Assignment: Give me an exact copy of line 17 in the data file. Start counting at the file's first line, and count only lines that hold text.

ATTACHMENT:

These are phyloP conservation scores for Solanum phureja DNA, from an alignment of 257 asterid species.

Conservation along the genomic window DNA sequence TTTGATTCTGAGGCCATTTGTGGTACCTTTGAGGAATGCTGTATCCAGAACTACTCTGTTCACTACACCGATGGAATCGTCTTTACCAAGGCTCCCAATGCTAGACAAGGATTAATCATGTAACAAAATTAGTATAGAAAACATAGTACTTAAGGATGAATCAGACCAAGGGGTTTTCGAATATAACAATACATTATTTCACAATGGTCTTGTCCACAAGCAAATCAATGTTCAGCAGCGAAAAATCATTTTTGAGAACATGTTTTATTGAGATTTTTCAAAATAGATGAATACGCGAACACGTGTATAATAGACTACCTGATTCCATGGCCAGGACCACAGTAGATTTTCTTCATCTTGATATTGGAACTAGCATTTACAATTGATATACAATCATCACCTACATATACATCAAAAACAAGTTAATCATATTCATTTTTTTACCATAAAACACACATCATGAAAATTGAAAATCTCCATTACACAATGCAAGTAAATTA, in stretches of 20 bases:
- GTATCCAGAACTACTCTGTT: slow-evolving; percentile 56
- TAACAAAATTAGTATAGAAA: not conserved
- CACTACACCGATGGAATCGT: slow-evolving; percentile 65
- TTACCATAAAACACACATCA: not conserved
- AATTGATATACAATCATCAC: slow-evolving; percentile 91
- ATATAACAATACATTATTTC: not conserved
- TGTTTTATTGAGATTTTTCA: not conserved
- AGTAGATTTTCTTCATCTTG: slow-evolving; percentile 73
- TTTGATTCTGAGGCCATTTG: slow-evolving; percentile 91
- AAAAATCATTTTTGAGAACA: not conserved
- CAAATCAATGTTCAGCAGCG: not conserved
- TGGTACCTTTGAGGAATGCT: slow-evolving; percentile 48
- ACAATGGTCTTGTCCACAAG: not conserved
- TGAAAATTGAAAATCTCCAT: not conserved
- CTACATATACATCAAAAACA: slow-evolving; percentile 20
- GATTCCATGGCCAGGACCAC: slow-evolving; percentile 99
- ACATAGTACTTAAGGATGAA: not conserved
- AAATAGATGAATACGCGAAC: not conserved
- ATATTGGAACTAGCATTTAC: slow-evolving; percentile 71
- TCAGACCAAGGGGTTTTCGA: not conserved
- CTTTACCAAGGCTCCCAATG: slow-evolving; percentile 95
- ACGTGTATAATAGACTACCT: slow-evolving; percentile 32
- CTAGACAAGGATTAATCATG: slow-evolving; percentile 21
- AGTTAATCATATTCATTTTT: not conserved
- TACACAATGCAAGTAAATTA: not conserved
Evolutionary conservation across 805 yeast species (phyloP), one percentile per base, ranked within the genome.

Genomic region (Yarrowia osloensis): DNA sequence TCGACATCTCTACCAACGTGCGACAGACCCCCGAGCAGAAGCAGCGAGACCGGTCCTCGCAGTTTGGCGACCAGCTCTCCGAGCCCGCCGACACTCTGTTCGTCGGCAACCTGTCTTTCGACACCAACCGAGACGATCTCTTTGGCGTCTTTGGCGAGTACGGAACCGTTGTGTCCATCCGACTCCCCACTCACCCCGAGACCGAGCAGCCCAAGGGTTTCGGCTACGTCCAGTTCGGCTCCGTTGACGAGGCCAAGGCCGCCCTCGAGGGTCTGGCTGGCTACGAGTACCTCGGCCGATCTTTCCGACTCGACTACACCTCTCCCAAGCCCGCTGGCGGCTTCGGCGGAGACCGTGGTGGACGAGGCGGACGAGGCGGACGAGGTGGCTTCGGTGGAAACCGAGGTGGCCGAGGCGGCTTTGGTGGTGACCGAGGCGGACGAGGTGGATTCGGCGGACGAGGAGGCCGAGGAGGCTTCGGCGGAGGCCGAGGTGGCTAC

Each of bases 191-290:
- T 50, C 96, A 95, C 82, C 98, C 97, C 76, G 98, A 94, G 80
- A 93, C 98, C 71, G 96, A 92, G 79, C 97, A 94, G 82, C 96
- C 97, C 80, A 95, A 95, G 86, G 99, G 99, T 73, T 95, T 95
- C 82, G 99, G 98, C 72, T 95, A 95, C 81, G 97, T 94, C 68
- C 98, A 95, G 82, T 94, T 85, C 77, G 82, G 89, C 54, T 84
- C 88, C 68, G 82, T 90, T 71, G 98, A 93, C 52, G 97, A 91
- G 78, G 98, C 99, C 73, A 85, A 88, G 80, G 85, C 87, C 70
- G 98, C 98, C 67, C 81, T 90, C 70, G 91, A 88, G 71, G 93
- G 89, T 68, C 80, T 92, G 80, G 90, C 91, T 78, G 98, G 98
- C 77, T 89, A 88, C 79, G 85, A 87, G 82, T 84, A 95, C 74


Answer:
- CTACATATACATCAAAAACA: slow-evolving; percentile 20